Robert Hall: Modern Infidelity.    
  123
 
  Though the system of paganism is justly condemned by reason and scripture, yet it assumed as true several principles of the first importance to the preservation of public manners; such as a persuasion of invisible power, of the folly of incurring the divine vengeance for the attainment of any present advantage, and the divine approbation of virtue: so that, strictly speaking, it was the mixture of truth in it which gave it all its utility.
Robert Hall: Modern Infidelity.    
  124
 
  There is, it will be confessed, a delicate sensibility to character, a sober desire of reputation, a wish to possess the esteem of the wise and good, felt by the purest minds, which is at the farthest remove from arrogance or vanity. The humility of a noble mind scarcely dares to approve of itself until it has secured the approbation of others. Very different is that restless desire of distinction, that passion for theatrical display, which inflames the heart and occupies the whole attention of vain men. This, of all the passions, is the most unsocial, avarice itself not excepted.
Robert Hall: Modern Infidelity.    
  125
 
  Combine the frequent and familiar perpetuation of atrocious deeds with the dearth of great and generous actions, and you have the exact picture of that condition of society which completes the degradation of the species,—the frightful contrast of dwarfish virtues and gigantic vices, where everything good is mean and little and everything evil is rank and luxuriant: a dead and sickening uniformity prevails, broken only at intervals by volcanic eruptions of anarchy and crime.
Robert Hall: Modern Infidelity.    
  126
 
  In the revolutions of the human mind exploded opinions are often revived; but an exploded superstition never recovers its credit. The pretension to divine revelation is so august and commanding, that when its falsehood is once discerned, it is covered with all the ignominy of detected imposture; il falls from such a height (to change the figure) that it is inevitably crumbled into atoms.
Robert Hall: Modern Infidelity.    
  127
 
  In the pursuit of wealth men are led by an attention to their own interest to promote the welfare of each other; their advantages are reciprocal; the benefits which each is anxious to acquire for himself he reaps in the greatest abundance from the union and conjunction of society. The pursuits of vanity are quite contrary. The portion of time and attention mankind are willing to spare from their avocations and pleasures to devote to the admiration of each other is so small that every successful adventurer is felt to have impaired the common stock. The success of one is the disappointment of multitudes. For though there he many rich, many virtuous, many wise men, fame must necessarily be the portion of but few. Hence every vain man in whom is the ruling passion, regarding his rival as his enemy, is strongly tempted to rejoice in his miscarriage, and repine at his success.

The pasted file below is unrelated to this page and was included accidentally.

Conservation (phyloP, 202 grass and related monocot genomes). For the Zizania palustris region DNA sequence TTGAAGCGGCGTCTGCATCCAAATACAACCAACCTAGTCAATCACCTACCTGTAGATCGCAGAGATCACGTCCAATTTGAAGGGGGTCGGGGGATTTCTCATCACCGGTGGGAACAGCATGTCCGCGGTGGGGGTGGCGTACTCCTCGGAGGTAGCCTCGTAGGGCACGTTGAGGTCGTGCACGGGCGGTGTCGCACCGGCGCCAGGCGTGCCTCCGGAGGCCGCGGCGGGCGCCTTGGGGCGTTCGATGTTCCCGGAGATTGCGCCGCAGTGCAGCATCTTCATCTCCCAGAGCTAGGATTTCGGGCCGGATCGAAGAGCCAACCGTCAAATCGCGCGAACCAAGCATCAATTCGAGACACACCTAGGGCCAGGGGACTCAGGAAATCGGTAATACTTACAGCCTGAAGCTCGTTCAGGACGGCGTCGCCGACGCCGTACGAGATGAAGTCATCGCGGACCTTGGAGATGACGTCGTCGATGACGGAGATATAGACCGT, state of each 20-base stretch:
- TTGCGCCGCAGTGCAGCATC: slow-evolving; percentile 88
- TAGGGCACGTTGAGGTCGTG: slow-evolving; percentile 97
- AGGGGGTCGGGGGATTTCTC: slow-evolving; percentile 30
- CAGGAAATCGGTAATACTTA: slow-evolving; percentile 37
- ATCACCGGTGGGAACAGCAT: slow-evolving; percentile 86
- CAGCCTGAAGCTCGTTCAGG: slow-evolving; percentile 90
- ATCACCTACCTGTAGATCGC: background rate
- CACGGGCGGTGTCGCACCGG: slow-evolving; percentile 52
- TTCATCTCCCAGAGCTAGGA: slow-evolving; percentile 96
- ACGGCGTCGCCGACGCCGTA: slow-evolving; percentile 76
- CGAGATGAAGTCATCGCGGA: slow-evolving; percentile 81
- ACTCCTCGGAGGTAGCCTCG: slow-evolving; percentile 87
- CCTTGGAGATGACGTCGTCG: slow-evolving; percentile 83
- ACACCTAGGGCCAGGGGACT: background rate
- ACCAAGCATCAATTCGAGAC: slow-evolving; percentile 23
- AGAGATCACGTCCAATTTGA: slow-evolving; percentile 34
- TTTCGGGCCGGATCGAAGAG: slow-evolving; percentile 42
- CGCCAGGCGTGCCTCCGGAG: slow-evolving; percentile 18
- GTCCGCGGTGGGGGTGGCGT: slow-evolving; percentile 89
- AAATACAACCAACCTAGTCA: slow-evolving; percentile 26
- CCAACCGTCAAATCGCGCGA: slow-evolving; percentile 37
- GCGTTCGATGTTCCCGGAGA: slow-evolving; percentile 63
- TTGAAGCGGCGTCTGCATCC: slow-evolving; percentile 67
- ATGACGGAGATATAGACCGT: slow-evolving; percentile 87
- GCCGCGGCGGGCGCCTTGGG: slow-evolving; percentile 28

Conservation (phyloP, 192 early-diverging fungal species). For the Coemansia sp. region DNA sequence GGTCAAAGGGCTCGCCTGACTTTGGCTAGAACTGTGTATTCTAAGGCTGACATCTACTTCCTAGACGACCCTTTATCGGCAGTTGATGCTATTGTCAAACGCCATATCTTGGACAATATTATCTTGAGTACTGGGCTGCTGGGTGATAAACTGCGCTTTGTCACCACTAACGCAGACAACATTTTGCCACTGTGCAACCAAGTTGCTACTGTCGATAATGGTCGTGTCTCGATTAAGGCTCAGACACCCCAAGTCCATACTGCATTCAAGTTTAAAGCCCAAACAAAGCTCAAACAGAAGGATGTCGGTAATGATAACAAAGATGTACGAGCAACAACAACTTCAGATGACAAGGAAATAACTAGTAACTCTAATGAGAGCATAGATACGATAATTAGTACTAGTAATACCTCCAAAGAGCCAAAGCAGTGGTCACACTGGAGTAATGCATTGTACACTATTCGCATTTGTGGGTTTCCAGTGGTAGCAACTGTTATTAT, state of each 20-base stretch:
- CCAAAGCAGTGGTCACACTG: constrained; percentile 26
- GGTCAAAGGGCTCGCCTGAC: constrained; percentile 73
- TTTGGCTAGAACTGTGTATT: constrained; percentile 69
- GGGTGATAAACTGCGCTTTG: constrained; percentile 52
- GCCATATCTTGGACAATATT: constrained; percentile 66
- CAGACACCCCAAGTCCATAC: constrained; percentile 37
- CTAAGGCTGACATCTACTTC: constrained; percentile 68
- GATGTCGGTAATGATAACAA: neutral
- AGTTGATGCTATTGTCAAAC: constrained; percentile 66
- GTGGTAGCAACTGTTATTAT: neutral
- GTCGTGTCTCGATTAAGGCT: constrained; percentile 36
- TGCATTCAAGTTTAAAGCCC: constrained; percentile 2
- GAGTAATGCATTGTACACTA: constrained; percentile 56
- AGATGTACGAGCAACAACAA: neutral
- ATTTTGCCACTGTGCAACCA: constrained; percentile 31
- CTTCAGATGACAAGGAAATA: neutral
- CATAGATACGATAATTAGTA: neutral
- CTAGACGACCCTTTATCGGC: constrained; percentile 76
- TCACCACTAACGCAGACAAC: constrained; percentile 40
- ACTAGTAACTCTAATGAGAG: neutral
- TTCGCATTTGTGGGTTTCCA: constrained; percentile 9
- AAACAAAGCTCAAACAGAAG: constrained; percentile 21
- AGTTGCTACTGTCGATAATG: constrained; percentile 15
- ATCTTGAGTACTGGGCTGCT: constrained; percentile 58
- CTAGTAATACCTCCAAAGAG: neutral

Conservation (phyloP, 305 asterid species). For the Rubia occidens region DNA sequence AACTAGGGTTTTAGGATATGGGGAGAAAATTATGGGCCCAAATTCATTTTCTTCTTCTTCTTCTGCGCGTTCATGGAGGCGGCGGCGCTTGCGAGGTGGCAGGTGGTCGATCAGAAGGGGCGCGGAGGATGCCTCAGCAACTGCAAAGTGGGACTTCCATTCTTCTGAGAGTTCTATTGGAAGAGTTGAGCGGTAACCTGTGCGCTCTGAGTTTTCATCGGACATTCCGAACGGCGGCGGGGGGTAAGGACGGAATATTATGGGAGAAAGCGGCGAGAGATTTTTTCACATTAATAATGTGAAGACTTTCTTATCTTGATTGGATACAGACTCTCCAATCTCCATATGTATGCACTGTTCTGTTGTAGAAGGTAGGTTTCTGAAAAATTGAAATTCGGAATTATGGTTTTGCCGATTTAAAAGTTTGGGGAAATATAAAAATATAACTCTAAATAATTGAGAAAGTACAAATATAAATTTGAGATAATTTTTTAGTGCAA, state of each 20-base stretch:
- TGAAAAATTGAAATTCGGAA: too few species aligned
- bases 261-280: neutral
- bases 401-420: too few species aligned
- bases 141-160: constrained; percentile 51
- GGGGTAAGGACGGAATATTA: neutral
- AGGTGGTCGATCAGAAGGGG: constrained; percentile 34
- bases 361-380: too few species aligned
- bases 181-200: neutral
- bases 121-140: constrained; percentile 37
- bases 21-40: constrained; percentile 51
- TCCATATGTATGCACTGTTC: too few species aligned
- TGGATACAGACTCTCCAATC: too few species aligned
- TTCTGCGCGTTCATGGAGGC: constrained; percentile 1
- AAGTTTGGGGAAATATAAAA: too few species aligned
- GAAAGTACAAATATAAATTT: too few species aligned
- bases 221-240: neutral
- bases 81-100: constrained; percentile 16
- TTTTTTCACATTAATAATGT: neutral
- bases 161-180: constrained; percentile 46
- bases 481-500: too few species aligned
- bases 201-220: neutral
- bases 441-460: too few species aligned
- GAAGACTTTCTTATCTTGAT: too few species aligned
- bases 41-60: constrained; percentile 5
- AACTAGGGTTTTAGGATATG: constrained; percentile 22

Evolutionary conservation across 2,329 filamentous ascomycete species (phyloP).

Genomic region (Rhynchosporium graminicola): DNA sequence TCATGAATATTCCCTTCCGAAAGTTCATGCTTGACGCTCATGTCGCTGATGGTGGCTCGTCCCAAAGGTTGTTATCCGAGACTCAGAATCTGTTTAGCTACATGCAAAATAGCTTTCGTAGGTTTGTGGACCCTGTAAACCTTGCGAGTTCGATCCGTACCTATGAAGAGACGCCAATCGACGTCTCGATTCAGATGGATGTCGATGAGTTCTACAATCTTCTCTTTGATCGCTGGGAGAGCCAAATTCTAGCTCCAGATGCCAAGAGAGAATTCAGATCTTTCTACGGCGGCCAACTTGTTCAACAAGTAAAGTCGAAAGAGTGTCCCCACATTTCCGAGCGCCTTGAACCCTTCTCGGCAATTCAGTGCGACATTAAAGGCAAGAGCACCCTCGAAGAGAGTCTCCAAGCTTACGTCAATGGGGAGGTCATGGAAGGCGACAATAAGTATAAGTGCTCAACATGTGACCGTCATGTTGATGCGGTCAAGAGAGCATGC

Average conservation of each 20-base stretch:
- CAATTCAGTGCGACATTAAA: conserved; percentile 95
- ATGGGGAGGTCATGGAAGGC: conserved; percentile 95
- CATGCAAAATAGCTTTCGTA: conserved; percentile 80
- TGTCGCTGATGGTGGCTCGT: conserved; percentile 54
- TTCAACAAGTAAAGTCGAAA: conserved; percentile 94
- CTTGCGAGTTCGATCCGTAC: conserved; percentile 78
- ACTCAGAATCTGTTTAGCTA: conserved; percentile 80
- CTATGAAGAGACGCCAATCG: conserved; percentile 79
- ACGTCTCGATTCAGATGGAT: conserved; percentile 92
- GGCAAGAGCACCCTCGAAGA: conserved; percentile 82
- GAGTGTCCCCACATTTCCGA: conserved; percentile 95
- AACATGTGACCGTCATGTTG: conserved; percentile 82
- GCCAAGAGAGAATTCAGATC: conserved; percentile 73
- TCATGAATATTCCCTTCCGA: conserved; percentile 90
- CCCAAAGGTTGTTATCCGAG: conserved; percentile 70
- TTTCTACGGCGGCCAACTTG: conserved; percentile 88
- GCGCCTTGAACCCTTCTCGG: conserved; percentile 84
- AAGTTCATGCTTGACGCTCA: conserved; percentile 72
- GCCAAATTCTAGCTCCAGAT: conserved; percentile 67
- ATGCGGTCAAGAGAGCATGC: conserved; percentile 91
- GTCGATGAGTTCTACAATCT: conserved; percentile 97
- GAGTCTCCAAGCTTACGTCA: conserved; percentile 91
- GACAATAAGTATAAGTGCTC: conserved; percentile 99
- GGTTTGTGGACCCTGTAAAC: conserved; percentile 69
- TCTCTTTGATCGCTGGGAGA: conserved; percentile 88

Robert Hall: Modern Infidelity.    
  128
 
  By great and sublime virtues are meant those which are called into action on great and trying occasions, which demand the sacrifice of the dearest interests and prospects of human life, and sometimes of life itself: the virtues, in a word, which, by their rarity and splendour, draw admiration, and have rendered illustrious the character of patriots, martyrs, and confessors. It requires but little reflection to perceive that whatever veils a future world, and contracts the limits of existence within the present life, must tend, in a proportionable degree, to diminish the grandeur and narrow the sphere of human agency.
Robert Hall: Modern Infidelity.    
  129
 
  What a scene must a field of battle present, where thousands are left without assistance and without pity, with their wounds exposed to the piercing air, while the blood, freezing as it flows, binds them to the earth, amid the trampling of horses and the insults of an enraged foe! If they are spared by the humanity of the enemy and carried from the field, it is but a prolongation of torment. Conveyed in uneasy vehicles often to a remote distance, through roads almost impassable, they are lodged in ill-prepared receptacles for the wounded and the sick, where the variety of distress baffles all the efforts of humanity and skill, and renders it impossible to give to each the attention he demands. Far from their native home, no tender assiduities of friendship, no well-known voice, no wife, or mother, or sister, is near to soothe their sorrows, relieve their thirst, or close their eyes in death. Unhappy man! and must you be swept into the grave unnoticed and unnumbered, and no friendly tear be shed for your sufferings or mingled with your dust!
Robert Hall: Modern Infidelity.    
  130
 
  We would earnestly entreat the young to remember that, by the unanimous consent of all ages, modesty, docility, and reverence to superior years, and to parents above all, have been considered as their appropriate virtues, a guard assigned by the immutable laws of God and nature on the inexperience of youth; and with respect to the second, that Christianity prohibits no pleasures that are innocent, lays no restraints that are capricious; but that the sobriety and purity which it enjoins, by strengthening the intellectual powers, and preserving the faculties of mind and body in undiminished vigour, lay the surest foundation of present peace and future eminence.
Robert Hall: Modern Infidelity.    
  131